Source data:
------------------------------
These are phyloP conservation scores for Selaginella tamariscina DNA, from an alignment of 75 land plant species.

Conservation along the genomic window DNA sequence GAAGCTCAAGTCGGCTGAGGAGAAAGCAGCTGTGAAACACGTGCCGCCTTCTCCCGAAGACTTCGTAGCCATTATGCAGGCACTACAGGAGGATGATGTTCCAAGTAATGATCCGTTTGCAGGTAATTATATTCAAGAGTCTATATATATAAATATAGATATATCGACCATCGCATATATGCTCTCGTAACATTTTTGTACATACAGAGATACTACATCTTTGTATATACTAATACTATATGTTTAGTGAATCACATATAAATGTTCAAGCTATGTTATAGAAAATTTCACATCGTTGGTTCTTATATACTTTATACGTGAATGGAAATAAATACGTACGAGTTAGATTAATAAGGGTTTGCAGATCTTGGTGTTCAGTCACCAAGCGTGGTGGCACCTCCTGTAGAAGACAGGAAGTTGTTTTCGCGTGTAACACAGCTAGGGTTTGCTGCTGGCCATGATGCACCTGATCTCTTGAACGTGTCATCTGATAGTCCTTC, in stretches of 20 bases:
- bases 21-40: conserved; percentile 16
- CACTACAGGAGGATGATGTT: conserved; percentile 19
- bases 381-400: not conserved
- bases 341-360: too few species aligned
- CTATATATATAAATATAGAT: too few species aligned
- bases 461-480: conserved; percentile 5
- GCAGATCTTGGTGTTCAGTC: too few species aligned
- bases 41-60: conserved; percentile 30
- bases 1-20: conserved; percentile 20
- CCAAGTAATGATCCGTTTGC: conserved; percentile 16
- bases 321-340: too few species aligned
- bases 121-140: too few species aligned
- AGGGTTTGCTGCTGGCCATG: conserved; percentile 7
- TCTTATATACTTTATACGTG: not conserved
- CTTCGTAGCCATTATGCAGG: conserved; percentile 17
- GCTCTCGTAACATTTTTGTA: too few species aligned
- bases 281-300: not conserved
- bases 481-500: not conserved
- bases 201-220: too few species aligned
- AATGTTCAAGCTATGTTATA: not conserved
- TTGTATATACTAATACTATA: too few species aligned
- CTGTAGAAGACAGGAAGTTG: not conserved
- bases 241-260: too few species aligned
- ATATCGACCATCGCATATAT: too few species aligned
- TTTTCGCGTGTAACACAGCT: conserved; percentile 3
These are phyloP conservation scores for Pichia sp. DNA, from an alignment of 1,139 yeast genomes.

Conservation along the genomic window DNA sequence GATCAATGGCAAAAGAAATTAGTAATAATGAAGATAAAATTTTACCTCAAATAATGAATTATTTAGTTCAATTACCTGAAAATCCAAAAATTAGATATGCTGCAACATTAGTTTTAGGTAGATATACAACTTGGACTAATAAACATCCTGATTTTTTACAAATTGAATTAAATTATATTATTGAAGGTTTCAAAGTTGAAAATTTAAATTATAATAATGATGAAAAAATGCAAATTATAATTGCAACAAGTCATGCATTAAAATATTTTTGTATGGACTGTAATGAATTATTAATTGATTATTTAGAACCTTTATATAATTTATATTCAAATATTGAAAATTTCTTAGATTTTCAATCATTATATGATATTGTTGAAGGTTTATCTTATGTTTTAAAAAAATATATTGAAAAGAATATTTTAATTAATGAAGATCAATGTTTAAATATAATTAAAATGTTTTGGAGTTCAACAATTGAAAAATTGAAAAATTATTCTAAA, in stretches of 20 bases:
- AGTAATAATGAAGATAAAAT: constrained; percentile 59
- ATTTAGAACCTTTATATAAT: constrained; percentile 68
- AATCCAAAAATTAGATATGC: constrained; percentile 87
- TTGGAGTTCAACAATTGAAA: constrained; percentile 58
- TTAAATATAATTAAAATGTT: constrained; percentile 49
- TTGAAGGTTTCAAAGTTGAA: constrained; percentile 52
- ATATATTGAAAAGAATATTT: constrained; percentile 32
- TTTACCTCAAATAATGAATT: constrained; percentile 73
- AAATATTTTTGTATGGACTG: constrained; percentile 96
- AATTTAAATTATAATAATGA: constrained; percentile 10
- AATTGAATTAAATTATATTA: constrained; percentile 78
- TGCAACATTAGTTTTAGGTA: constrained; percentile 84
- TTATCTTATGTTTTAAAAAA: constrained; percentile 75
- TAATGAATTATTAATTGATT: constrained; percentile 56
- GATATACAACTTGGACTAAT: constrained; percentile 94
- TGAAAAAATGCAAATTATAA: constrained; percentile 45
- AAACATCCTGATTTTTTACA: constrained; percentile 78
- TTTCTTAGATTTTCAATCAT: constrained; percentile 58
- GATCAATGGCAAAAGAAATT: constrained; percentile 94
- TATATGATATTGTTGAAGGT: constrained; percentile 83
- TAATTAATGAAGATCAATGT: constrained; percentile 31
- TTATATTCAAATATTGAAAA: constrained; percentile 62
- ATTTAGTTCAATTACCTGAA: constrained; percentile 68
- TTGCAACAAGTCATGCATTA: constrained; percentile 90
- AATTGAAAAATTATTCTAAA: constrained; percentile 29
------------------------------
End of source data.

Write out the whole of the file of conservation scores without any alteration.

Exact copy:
These are phyloP conservation scores for Selaginella tamariscina DNA, from an alignment of 75 land plant species.

Conservation along the genomic window DNA sequence GAAGCTCAAGTCGGCTGAGGAGAAAGCAGCTGTGAAACACGTGCCGCCTTCTCCCGAAGACTTCGTAGCCATTATGCAGGCACTACAGGAGGATGATGTTCCAAGTAATGATCCGTTTGCAGGTAATTATATTCAAGAGTCTATATATATAAATATAGATATATCGACCATCGCATATATGCTCTCGTAACATTTTTGTACATACAGAGATACTACATCTTTGTATATACTAATACTATATGTTTAGTGAATCACATATAAATGTTCAAGCTATGTTATAGAAAATTTCACATCGTTGGTTCTTATATACTTTATACGTGAATGGAAATAAATACGTACGAGTTAGATTAATAAGGGTTTGCAGATCTTGGTGTTCAGTCACCAAGCGTGGTGGCACCTCCTGTAGAAGACAGGAAGTTGTTTTCGCGTGTAACACAGCTAGGGTTTGCTGCTGGCCATGATGCACCTGATCTCTTGAACGTGTCATCTGATAGTCCTTC, in stretches of 20 bases:
- bases 21-40: conserved; percentile 16
- CACTACAGGAGGATGATGTT: conserved; percentile 19
- bases 381-400: not conserved
- bases 341-360: too few species aligned
- CTATATATATAAATATAGAT: too few species aligned
- bases 461-480: conserved; percentile 5
- GCAGATCTTGGTGTTCAGTC: too few species aligned
- bases 41-60: conserved; percentile 30
- bases 1-20: conserved; percentile 20
- CCAAGTAATGATCCGTTTGC: conserved; percentile 16
- bases 321-340: too few species aligned
- bases 121-140: too few species aligned
- AGGGTTTGCTGCTGGCCATG: conserved; percentile 7
- TCTTATATACTTTATACGTG: not conserved
- CTTCGTAGCCATTATGCAGG: conserved; percentile 17
- GCTCTCGTAACATTTTTGTA: too few species aligned
- bases 281-300: not conserved
- bases 481-500: not conserved
- bases 201-220: too few species aligned
- AATGTTCAAGCTATGTTATA: not conserved
- TTGTATATACTAATACTATA: too few species aligned
- CTGTAGAAGACAGGAAGTTG: not conserved
- bases 241-260: too few species aligned
- ATATCGACCATCGCATATAT: too few species aligned
- TTTTCGCGTGTAACACAGCT: conserved; percentile 3
These are phyloP conservation scores for Pichia sp. DNA, from an alignment of 1,139 yeast genomes.

Conservation along the genomic window DNA sequence GATCAATGGCAAAAGAAATTAGTAATAATGAAGATAAAATTTTACCTCAAATAATGAATTATTTAGTTCAATTACCTGAAAATCCAAAAATTAGATATGCTGCAACATTAGTTTTAGGTAGATATACAACTTGGACTAATAAACATCCTGATTTTTTACAAATTGAATTAAATTATATTATTGAAGGTTTCAAAGTTGAAAATTTAAATTATAATAATGATGAAAAAATGCAAATTATAATTGCAACAAGTCATGCATTAAAATATTTTTGTATGGACTGTAATGAATTATTAATTGATTATTTAGAACCTTTATATAATTTATATTCAAATATTGAAAATTTCTTAGATTTTCAATCATTATATGATATTGTTGAAGGTTTATCTTATGTTTTAAAAAAATATATTGAAAAGAATATTTTAATTAATGAAGATCAATGTTTAAATATAATTAAAATGTTTTGGAGTTCAACAATTGAAAAATTGAAAAATTATTCTAAA, in stretches of 20 bases:
- AGTAATAATGAAGATAAAAT: constrained; percentile 59
- ATTTAGAACCTTTATATAAT: constrained; percentile 68
- AATCCAAAAATTAGATATGC: constrained; percentile 87
- TTGGAGTTCAACAATTGAAA: constrained; percentile 58
- TTAAATATAATTAAAATGTT: constrained; percentile 49
- TTGAAGGTTTCAAAGTTGAA: constrained; percentile 52
- ATATATTGAAAAGAATATTT: constrained; percentile 32
- TTTACCTCAAATAATGAATT: constrained; percentile 73
- AAATATTTTTGTATGGACTG: constrained; percentile 96
- AATTTAAATTATAATAATGA: constrained; percentile 10
- AATTGAATTAAATTATATTA: constrained; percentile 78
- TGCAACATTAGTTTTAGGTA: constrained; percentile 84
- TTATCTTATGTTTTAAAAAA: constrained; percentile 75
- TAATGAATTATTAATTGATT: constrained; percentile 56
- GATATACAACTTGGACTAAT: constrained; percentile 94
- TGAAAAAATGCAAATTATAA: constrained; percentile 45
- AAACATCCTGATTTTTTACA: constrained; percentile 78
- TTTCTTAGATTTTCAATCAT: constrained; percentile 58
- GATCAATGGCAAAAGAAATT: constrained; percentile 94
- TATATGATATTGTTGAAGGT: constrained; percentile 83
- TAATTAATGAAGATCAATGT: constrained; percentile 31
- TTATATTCAAATATTGAAAA: constrained; percentile 62
- ATTTAGTTCAATTACCTGAA: constrained; percentile 68
- TTGCAACAAGTCATGCATTA: constrained; percentile 90
- AATTGAAAAATTATTCTAAA: constrained; percentile 29